binary floating point (single and double precision,
respectively), to the extent that the underlying processor,
operating system, and compiler support it.

Inexact means that some values cannot be converted exactly to the internal format and are stored as approximations, so that storing and printing back out a value may show slight discrepancies. Managing these errors and how they propagate through calculations is the subject of an entire branch of mathematics and computer science and will not be discussed further here, except for the following points:

If you require exact storage and calculations (such as for monetary amounts), use the

`numeric`type instead.If you want to do complicated calculations with these types for anything important, especially if you rely on certain behavior in boundary cases (infinity, underflow), you should evaluate the implementation carefully.

Comparing two floating-point values for equality may or may not work as expected.

Normally, the `real` type has a range of at least
-1E+37 to +1E+37 with a precision of at least 6 decimal digits. The
`double precision` type normally has a range of around
-1E+308 to +1E+308 with a precision of at least 15 digits. Values that
are too large or too small will cause an error. Rounding may
take place if the precision of an input number is too high.
Numbers too close to zero that are not representable as distinct
from zero will cause an underflow error.

The `serial` data types are not truly types, but are a
notational convenience for setting up unique identifier columns
in tables.
In the current implementation, specifying

CREATE TABLE(tablenameSERIAL );colname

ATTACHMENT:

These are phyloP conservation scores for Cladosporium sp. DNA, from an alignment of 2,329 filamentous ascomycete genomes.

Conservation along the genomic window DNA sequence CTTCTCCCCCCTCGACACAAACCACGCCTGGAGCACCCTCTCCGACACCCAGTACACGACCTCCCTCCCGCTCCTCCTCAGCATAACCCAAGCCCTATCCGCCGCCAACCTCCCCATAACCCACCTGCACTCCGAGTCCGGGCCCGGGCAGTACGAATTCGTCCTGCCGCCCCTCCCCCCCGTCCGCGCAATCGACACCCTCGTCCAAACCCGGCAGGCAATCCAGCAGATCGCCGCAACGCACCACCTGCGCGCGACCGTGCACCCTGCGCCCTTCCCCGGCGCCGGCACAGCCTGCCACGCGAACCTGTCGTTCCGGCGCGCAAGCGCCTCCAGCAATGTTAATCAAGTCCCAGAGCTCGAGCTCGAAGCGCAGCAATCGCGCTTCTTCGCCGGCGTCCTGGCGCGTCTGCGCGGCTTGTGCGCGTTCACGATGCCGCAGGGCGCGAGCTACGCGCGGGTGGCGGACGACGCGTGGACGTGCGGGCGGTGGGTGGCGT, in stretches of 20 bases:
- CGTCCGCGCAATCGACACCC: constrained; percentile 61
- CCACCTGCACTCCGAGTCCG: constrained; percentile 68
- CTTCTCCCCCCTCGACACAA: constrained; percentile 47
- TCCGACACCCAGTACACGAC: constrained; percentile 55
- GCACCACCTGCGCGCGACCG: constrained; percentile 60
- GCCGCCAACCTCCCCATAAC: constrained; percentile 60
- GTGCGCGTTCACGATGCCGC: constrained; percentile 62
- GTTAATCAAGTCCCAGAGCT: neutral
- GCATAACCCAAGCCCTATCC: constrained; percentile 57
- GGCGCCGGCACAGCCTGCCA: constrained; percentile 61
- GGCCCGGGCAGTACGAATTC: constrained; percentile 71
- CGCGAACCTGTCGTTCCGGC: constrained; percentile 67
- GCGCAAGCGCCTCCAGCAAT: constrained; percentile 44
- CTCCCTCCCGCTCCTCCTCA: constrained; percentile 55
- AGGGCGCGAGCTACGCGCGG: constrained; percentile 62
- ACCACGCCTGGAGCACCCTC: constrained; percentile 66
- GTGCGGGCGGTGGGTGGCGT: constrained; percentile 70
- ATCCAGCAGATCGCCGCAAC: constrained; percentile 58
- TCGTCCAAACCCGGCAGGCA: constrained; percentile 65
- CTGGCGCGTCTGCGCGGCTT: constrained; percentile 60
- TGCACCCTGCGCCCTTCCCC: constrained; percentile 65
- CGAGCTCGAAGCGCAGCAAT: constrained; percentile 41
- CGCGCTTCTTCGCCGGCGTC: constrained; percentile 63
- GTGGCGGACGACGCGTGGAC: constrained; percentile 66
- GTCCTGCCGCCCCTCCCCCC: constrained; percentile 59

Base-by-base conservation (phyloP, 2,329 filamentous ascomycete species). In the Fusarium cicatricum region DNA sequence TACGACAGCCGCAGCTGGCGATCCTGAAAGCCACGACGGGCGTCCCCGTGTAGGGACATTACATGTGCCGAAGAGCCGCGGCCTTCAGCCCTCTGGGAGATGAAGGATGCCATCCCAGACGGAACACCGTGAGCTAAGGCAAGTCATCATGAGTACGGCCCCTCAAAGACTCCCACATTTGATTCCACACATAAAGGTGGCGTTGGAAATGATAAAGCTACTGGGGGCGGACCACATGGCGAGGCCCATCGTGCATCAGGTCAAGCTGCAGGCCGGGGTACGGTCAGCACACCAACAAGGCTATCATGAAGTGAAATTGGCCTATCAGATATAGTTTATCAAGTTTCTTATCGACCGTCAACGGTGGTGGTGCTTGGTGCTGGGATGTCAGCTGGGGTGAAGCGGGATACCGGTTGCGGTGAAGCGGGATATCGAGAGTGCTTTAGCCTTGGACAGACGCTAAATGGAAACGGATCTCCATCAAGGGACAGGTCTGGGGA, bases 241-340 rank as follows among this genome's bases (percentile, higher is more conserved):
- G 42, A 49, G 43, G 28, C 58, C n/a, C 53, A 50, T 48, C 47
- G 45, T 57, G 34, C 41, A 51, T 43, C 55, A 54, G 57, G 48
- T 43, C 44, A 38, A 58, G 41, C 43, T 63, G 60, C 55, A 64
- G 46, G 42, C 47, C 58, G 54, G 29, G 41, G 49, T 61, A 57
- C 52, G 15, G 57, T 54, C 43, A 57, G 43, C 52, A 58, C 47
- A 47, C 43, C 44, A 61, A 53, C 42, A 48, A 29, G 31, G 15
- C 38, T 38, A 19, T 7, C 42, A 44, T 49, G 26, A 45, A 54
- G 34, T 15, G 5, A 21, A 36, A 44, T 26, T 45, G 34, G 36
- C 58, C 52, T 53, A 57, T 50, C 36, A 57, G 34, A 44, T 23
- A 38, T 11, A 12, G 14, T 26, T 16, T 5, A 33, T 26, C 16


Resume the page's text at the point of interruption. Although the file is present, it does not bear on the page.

is equivalent to specifying:

CREATE SEQUENCE_tablename_seq; CREATE TABLEcolname(tablenameinteger DEFAULT nextval('colname_tablename_seq') UNIQUE NOT NULL );colname

Thus, we have created an integer column and arranged for its default values to be assigned from a sequence generator. UNIQUE and NOT NULL constraints are applied to ensure that explicitly-inserted values will never be duplicates, either.

The type names `serial` and `serial4` are
equivalent: both create `integer` columns. The type
names `bigserial` and `serial8` work just
the same way, except that they create a `bigint`
column. `bigserial` should be used if you anticipate
the use of more than 2^{31} identifiers over the lifetime of the table.

Implicit sequences supporting the `serial` types are
not automatically dropped when a table containing a serial type
is dropped. So, the following commands executed in order will likely fail:

CREATE TABLE(tablenameSERIAL); DROP TABLEcolname; CREATE TABLEtablename(tablenameSERIAL);colname

The sequence will remain in the database until explicitly dropped using
**DROP SEQUENCE**. (This annoyance will probably be
fixed in some future release.)